In Society At least four major religions are based around Cleithrolepis and there are an estimated thirteen television channels worldwide dedicated to broadcasting images of this fossil. Cleithrolepis has been the subject of an Academy Award winning documentary every year since the foundation of the Award and has appeared on every single stamp going back to the Penny Black. At the time of writing, the Wikipedia article is the largest, most read, most updated human work of all time. It is also known, amongst other things, as an icon of extinction, bravery, peace, literature and smartness. So many sports teams use it as their icon that all the relevant sports associations got together to divide up the specific parts of Cleithrolepis that teams could name themselves after or use in their club badges to prevent widespread confusion. Cleithrolepis was TIME magazine’s first Cleithrolepis of the year and was again in 1932, 1947, 1958, 1969, 1970, 1982-87, 1996, 1997, 2000, 2003, 2006, 2009 and 2014.
The Most Amazing Fosil Fish Ever Discovered Cleithrolepis
In Society It IS Society
Underwhelmingness How is this even a category?
Mark Carnall is the Collections Manager (Life Collections) at the Oxford University Museum of Natural History, and former Curator of the Grant Museum. This blog post is his magnus opus, he is now retiring from all forms of communication, ending his career on “the highest of highs”.
*An alternative facts version of the normal underwhelming fossil fish of the month. Normal service will resume next month, if there is anyone left to read it that is.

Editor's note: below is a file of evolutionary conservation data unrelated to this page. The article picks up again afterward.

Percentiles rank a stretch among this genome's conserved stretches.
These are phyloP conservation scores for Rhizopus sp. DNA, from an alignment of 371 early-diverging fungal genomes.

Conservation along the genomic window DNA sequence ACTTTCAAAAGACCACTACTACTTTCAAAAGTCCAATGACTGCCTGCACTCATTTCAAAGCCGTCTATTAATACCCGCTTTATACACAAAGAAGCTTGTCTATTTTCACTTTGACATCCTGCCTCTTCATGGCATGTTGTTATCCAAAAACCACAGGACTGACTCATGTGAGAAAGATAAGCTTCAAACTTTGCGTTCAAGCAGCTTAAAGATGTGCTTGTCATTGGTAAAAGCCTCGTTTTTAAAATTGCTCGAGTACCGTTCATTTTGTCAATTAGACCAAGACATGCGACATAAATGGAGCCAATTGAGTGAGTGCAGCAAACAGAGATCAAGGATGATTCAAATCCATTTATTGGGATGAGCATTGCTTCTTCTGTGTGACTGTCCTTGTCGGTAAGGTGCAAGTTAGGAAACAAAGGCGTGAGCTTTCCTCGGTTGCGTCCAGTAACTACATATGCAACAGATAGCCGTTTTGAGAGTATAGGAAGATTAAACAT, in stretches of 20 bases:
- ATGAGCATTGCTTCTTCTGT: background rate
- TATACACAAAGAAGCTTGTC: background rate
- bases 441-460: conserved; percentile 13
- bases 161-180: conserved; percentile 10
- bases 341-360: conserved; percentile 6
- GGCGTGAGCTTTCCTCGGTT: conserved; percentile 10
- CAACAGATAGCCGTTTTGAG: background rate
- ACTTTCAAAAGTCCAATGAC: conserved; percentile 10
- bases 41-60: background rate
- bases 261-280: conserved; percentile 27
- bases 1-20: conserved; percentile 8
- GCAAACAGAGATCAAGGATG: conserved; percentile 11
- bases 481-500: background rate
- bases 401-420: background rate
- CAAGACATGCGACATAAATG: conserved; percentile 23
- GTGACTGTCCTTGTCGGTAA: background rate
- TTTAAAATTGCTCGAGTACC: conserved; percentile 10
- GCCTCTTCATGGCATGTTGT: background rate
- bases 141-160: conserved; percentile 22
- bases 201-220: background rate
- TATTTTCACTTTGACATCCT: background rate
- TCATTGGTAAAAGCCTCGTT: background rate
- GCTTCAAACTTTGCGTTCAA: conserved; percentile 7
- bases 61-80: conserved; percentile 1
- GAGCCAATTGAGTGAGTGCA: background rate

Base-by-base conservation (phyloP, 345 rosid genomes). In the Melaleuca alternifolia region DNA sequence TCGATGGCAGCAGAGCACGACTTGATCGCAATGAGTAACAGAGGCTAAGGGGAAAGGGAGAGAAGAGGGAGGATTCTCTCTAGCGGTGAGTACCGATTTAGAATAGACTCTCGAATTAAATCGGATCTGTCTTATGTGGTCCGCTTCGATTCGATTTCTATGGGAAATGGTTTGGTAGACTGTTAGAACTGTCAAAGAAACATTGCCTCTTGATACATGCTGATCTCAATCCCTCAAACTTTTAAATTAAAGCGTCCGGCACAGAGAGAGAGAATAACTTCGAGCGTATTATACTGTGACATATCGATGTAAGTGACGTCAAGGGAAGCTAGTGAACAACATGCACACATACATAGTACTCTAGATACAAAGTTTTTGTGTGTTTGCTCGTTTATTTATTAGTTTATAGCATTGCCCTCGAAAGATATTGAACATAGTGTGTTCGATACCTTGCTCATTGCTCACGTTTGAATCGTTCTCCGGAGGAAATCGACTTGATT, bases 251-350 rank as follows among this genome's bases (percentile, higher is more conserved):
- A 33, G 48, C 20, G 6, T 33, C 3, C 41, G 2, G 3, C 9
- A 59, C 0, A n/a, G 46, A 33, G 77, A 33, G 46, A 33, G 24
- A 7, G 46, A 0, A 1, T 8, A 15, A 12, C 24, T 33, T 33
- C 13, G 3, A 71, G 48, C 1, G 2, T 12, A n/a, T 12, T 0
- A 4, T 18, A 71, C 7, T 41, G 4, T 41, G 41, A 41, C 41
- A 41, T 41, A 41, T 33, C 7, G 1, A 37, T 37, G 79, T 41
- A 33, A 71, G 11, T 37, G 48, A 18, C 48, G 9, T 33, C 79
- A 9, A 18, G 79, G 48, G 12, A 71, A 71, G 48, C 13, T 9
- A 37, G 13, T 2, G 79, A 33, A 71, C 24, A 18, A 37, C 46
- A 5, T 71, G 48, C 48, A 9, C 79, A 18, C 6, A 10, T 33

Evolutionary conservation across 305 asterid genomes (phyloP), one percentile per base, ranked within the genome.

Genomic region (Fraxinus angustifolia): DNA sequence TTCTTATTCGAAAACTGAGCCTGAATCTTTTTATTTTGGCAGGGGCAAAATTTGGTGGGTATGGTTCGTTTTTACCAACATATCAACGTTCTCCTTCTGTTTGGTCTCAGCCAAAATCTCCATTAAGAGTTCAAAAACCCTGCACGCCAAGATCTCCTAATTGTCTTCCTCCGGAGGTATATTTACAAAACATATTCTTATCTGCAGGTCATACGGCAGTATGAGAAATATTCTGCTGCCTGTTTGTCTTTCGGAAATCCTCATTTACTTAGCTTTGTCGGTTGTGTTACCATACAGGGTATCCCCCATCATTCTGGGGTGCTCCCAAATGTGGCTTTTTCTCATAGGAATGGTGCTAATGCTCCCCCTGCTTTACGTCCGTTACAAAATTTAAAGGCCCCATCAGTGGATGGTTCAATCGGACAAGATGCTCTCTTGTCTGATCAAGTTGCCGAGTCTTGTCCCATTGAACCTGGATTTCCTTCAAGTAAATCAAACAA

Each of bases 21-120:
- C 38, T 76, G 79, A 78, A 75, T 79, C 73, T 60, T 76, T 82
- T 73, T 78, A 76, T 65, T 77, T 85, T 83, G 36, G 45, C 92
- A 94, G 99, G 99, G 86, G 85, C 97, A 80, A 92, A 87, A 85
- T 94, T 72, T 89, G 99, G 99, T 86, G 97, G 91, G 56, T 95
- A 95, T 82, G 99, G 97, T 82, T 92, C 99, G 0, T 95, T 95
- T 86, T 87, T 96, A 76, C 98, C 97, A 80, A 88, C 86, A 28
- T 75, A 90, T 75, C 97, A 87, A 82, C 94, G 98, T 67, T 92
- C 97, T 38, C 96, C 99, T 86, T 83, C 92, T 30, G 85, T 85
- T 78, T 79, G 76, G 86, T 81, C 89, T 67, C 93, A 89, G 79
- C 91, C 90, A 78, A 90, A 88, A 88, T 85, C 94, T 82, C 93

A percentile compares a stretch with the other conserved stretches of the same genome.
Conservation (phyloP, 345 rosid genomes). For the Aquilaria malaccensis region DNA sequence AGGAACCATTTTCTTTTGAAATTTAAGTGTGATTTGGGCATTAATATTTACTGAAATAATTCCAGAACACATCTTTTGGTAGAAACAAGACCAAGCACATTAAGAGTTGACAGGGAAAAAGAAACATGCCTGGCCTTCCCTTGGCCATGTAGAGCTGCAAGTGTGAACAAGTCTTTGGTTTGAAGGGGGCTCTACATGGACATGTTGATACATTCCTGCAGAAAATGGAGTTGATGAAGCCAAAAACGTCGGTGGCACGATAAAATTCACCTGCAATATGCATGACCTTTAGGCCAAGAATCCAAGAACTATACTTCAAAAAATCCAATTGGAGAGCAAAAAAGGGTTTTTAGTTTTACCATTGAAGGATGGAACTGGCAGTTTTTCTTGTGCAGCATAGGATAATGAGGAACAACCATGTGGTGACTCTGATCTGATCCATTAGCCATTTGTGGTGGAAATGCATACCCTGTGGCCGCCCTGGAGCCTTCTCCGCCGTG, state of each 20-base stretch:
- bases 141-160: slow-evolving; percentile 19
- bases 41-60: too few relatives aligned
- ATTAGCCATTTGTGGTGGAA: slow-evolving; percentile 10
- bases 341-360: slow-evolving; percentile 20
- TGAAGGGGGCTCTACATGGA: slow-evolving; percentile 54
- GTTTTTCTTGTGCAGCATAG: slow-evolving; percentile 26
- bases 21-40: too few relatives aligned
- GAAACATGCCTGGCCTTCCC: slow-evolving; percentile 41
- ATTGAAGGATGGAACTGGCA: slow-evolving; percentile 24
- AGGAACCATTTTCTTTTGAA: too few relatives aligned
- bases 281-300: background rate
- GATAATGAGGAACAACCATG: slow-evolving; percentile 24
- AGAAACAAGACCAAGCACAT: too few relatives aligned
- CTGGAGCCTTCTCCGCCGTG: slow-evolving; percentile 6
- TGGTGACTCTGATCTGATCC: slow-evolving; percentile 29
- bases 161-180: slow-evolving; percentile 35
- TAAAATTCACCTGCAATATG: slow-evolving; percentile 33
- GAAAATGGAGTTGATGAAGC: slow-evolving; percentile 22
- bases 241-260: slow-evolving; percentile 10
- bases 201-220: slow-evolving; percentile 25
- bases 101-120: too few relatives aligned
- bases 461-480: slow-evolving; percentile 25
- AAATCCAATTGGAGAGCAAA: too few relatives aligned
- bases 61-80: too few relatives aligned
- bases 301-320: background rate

** TOO TRUE.
8 Responses to “The Most Amazing Fossil Fish Ever Discovered*”
Diana Dalasini wrote on 1 February 2017:
“nobody ever reads anyway”? NO!
People who aren’t scientists read this, and enjoy it bigly! It’s the best fossilised fish site ever. Ever.
Even arts graduates (me) love it and look forward to the monthly fish, and even force them on other liberal soft subject friends, sending links demanding they have a look.
DrG wrote on 2 February 2017:
Wow, that was a wild ride. I feel pescatorially overwhelmed.
Fossil Friday Roundup: February 3, 2017 | PLOS Blogs Network wrote on 4 February 2017:
[…] Beast of the Week (Prehistoric Beast of the Week) The Most Amazing Fossil Fish Ever Discovered* (UCL Blogs) The Strange Case of the Crocodile’s Snout. Part 2: Exonerating the Hopeless (Extinct) Speaker […]
Susan Elaine Jones wrote on 6 February 2017:
I’ve come so late to see the most amazing fossil fish ever. I couldn’t get through the 1.5 million people queuing to witness it!
Mike Howgate wrote on 6 February 2017:
It is a little known fact that all of the ‘Dinosaur’ * models available from Toys R’ Us, The Early Learning Centre and even the Natural History Museum are part of an attempt by top scientists to reconstruct the whole of past life from the stomach contents of Cleitherolepis.
* By ‘Dinosaurs’ I of course mean everything prehistoric except for Cave Men obviously !
Helen Chavez wrote on 20 February 2017:
C’mon, now, Mark, you and I both know this is FAKE NEWS. We all know that fossil fish are UNDERWHELMING. All of this whelmingness is a mere bagatelle, a fabrication pandering to the masses. Granted, it is entertaining. Thrilling even – I have no doubt you have a script optioned with DreamWorks or Pixar, but your true fans know this to be utter foof.
Please, I beg you, bring back the stultifying underwhelmingness … the out-of-focus pictures and extraordinary reconstructions by a talented up-and-coming palaeoartist.
I simply can’t cope with all of the excitement.
I see what you did there!
It easily knocks spots off Saccorhytus 😉